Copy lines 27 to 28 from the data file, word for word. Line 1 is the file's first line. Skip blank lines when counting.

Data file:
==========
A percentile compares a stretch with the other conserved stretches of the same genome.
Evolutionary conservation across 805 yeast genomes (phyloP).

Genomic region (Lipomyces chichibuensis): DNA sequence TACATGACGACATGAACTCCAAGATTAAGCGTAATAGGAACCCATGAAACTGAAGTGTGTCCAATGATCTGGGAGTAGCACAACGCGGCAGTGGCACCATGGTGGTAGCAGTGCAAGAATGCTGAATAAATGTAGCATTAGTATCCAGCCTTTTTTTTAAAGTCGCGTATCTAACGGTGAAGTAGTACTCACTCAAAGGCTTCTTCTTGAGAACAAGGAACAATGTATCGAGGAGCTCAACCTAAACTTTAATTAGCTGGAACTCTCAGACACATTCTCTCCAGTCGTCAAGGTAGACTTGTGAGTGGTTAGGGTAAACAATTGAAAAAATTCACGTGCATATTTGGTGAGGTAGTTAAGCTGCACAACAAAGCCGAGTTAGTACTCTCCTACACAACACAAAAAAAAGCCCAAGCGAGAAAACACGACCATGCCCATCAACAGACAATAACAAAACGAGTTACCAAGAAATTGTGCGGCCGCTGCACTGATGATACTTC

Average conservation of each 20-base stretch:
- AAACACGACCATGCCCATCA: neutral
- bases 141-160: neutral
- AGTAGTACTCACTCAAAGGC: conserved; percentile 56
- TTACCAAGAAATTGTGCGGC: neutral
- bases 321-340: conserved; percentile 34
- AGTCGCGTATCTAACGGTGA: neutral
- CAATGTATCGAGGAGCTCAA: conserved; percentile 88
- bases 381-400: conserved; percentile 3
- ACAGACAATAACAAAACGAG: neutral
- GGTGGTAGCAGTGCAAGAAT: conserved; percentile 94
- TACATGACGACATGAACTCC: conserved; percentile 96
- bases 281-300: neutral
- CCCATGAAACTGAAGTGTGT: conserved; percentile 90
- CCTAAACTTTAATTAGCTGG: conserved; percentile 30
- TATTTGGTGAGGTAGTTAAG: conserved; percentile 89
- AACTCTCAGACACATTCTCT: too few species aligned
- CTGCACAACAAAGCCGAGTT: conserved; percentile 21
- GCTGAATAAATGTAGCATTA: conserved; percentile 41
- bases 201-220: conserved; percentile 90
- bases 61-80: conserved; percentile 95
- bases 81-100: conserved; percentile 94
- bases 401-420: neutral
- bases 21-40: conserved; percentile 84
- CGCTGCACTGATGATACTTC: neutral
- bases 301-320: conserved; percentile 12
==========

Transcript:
- bases 21-40: conserved; percentile 84
- CGCTGCACTGATGATACTTC: neutral